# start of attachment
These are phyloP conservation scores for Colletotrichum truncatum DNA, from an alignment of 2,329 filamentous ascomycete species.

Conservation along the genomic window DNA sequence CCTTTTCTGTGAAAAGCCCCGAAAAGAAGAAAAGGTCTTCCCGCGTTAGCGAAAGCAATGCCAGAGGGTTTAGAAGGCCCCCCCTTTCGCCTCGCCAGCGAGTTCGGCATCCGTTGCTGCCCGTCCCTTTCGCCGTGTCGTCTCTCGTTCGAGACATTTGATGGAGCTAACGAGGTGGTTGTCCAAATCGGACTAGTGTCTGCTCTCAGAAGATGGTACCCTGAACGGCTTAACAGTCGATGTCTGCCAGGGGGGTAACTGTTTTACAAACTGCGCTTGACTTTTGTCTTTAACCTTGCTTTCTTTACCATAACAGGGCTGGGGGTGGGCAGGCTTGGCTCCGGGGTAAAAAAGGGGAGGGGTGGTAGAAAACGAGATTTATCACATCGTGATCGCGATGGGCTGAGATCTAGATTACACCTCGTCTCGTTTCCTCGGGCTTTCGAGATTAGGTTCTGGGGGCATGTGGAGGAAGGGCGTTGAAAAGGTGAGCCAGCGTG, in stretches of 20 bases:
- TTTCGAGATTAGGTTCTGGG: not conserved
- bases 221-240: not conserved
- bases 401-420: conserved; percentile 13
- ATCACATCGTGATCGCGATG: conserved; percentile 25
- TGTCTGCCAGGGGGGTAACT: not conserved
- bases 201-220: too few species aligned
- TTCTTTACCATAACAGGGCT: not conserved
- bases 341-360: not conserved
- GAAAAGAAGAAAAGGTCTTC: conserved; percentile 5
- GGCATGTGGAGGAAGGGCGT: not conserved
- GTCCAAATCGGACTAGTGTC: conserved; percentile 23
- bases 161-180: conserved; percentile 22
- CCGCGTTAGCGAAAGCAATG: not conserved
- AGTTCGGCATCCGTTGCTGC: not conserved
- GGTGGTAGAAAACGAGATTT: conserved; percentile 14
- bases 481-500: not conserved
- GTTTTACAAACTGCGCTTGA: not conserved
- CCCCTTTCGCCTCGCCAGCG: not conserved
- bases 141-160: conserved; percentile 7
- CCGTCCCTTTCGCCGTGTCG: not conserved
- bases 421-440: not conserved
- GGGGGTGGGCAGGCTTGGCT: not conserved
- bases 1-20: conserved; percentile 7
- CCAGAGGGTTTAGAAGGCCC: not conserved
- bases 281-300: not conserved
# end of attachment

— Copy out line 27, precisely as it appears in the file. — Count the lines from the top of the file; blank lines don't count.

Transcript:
- bases 281-300: not conserved